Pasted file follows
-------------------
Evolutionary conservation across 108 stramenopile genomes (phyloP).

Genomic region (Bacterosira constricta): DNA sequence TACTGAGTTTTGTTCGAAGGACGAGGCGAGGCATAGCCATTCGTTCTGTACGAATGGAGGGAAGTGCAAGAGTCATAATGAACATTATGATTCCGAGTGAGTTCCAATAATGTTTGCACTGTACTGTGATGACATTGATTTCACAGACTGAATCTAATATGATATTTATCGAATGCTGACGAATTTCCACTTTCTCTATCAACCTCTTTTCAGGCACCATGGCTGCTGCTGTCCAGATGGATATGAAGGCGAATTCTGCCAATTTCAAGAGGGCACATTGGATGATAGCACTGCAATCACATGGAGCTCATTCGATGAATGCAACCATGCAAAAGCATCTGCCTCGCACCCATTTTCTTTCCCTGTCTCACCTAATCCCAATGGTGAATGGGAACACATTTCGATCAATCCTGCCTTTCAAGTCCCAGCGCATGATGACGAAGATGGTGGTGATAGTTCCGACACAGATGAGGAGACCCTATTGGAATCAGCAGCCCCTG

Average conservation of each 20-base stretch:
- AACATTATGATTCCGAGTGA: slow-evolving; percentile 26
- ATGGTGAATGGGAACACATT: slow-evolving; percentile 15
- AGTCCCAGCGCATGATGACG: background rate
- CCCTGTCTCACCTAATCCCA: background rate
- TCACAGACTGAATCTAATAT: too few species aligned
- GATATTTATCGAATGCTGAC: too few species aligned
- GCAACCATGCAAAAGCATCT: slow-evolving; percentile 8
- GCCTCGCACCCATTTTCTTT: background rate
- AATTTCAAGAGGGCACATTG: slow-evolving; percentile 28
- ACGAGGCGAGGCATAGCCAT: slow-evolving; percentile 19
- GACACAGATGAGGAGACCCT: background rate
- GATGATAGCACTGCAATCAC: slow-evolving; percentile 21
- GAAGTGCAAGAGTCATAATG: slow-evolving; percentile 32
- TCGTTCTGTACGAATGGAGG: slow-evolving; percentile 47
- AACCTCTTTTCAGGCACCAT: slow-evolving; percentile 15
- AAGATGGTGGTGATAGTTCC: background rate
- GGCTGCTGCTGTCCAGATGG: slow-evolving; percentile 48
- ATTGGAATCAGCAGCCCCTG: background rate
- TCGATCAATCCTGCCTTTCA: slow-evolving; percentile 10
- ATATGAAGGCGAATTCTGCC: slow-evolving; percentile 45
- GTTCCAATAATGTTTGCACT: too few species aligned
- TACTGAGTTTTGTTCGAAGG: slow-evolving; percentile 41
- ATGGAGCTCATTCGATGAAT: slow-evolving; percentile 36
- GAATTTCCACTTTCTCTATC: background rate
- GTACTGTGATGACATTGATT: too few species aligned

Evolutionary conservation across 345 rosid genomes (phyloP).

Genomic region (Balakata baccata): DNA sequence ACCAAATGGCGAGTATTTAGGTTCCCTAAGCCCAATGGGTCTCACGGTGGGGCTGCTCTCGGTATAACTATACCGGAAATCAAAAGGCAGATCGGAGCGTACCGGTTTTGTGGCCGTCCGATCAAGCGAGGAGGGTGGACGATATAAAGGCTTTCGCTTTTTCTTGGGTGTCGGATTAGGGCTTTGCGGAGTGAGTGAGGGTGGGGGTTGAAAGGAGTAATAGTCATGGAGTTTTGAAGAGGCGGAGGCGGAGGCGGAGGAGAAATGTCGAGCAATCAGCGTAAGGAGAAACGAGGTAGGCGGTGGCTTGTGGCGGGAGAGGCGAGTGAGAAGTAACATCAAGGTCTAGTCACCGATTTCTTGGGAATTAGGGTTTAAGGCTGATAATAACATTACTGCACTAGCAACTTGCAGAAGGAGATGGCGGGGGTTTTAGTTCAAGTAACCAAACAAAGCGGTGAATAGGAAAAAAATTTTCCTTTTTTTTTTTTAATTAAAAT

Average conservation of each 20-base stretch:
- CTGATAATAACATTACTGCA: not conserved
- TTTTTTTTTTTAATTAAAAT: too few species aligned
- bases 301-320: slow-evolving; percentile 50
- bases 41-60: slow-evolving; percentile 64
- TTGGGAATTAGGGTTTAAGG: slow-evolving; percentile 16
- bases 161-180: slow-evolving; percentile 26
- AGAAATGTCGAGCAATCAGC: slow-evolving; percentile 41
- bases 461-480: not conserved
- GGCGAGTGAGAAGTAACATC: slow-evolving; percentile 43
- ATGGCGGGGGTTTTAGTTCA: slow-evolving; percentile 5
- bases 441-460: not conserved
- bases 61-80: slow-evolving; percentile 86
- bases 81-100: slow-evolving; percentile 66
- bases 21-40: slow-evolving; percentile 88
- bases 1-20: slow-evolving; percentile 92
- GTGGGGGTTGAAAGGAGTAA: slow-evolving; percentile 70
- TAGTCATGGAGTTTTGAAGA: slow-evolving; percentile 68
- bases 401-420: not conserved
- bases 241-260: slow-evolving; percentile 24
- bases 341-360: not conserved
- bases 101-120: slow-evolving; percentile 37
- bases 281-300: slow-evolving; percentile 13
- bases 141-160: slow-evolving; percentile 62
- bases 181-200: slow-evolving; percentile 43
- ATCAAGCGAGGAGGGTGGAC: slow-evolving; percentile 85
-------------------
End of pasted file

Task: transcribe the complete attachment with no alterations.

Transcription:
Evolutionary conservation across 108 stramenopile genomes (phyloP).

Genomic region (Bacterosira constricta): DNA sequence TACTGAGTTTTGTTCGAAGGACGAGGCGAGGCATAGCCATTCGTTCTGTACGAATGGAGGGAAGTGCAAGAGTCATAATGAACATTATGATTCCGAGTGAGTTCCAATAATGTTTGCACTGTACTGTGATGACATTGATTTCACAGACTGAATCTAATATGATATTTATCGAATGCTGACGAATTTCCACTTTCTCTATCAACCTCTTTTCAGGCACCATGGCTGCTGCTGTCCAGATGGATATGAAGGCGAATTCTGCCAATTTCAAGAGGGCACATTGGATGATAGCACTGCAATCACATGGAGCTCATTCGATGAATGCAACCATGCAAAAGCATCTGCCTCGCACCCATTTTCTTTCCCTGTCTCACCTAATCCCAATGGTGAATGGGAACACATTTCGATCAATCCTGCCTTTCAAGTCCCAGCGCATGATGACGAAGATGGTGGTGATAGTTCCGACACAGATGAGGAGACCCTATTGGAATCAGCAGCCCCTG

Average conservation of each 20-base stretch:
- AACATTATGATTCCGAGTGA: slow-evolving; percentile 26
- ATGGTGAATGGGAACACATT: slow-evolving; percentile 15
- AGTCCCAGCGCATGATGACG: background rate
- CCCTGTCTCACCTAATCCCA: background rate
- TCACAGACTGAATCTAATAT: too few species aligned
- GATATTTATCGAATGCTGAC: too few species aligned
- GCAACCATGCAAAAGCATCT: slow-evolving; percentile 8
- GCCTCGCACCCATTTTCTTT: background rate
- AATTTCAAGAGGGCACATTG: slow-evolving; percentile 28
- ACGAGGCGAGGCATAGCCAT: slow-evolving; percentile 19
- GACACAGATGAGGAGACCCT: background rate
- GATGATAGCACTGCAATCAC: slow-evolving; percentile 21
- GAAGTGCAAGAGTCATAATG: slow-evolving; percentile 32
- TCGTTCTGTACGAATGGAGG: slow-evolving; percentile 47
- AACCTCTTTTCAGGCACCAT: slow-evolving; percentile 15
- AAGATGGTGGTGATAGTTCC: background rate
- GGCTGCTGCTGTCCAGATGG: slow-evolving; percentile 48
- ATTGGAATCAGCAGCCCCTG: background rate
- TCGATCAATCCTGCCTTTCA: slow-evolving; percentile 10
- ATATGAAGGCGAATTCTGCC: slow-evolving; percentile 45
- GTTCCAATAATGTTTGCACT: too few species aligned
- TACTGAGTTTTGTTCGAAGG: slow-evolving; percentile 41
- ATGGAGCTCATTCGATGAAT: slow-evolving; percentile 36
- GAATTTCCACTTTCTCTATC: background rate
- GTACTGTGATGACATTGATT: too few species aligned

Evolutionary conservation across 345 rosid genomes (phyloP).

Genomic region (Balakata baccata): DNA sequence ACCAAATGGCGAGTATTTAGGTTCCCTAAGCCCAATGGGTCTCACGGTGGGGCTGCTCTCGGTATAACTATACCGGAAATCAAAAGGCAGATCGGAGCGTACCGGTTTTGTGGCCGTCCGATCAAGCGAGGAGGGTGGACGATATAAAGGCTTTCGCTTTTTCTTGGGTGTCGGATTAGGGCTTTGCGGAGTGAGTGAGGGTGGGGGTTGAAAGGAGTAATAGTCATGGAGTTTTGAAGAGGCGGAGGCGGAGGCGGAGGAGAAATGTCGAGCAATCAGCGTAAGGAGAAACGAGGTAGGCGGTGGCTTGTGGCGGGAGAGGCGAGTGAGAAGTAACATCAAGGTCTAGTCACCGATTTCTTGGGAATTAGGGTTTAAGGCTGATAATAACATTACTGCACTAGCAACTTGCAGAAGGAGATGGCGGGGGTTTTAGTTCAAGTAACCAAACAAAGCGGTGAATAGGAAAAAAATTTTCCTTTTTTTTTTTTAATTAAAAT

Average conservation of each 20-base stretch:
- CTGATAATAACATTACTGCA: not conserved
- TTTTTTTTTTTAATTAAAAT: too few species aligned
- bases 301-320: slow-evolving; percentile 50
- bases 41-60: slow-evolving; percentile 64
- TTGGGAATTAGGGTTTAAGG: slow-evolving; percentile 16
- bases 161-180: slow-evolving; percentile 26
- AGAAATGTCGAGCAATCAGC: slow-evolving; percentile 41
- bases 461-480: not conserved
- GGCGAGTGAGAAGTAACATC: slow-evolving; percentile 43
- ATGGCGGGGGTTTTAGTTCA: slow-evolving; percentile 5
- bases 441-460: not conserved
- bases 61-80: slow-evolving; percentile 86
- bases 81-100: slow-evolving; percentile 66
- bases 21-40: slow-evolving; percentile 88
- bases 1-20: slow-evolving; percentile 92
- GTGGGGGTTGAAAGGAGTAA: slow-evolving; percentile 70
- TAGTCATGGAGTTTTGAAGA: slow-evolving; percentile 68
- bases 401-420: not conserved
- bases 241-260: slow-evolving; percentile 24
- bases 341-360: not conserved
- bases 101-120: slow-evolving; percentile 37
- bases 281-300: slow-evolving; percentile 13
- bases 141-160: slow-evolving; percentile 62
- bases 181-200: slow-evolving; percentile 43
- ATCAAGCGAGGAGGGTGGAC: slow-evolving; percentile 85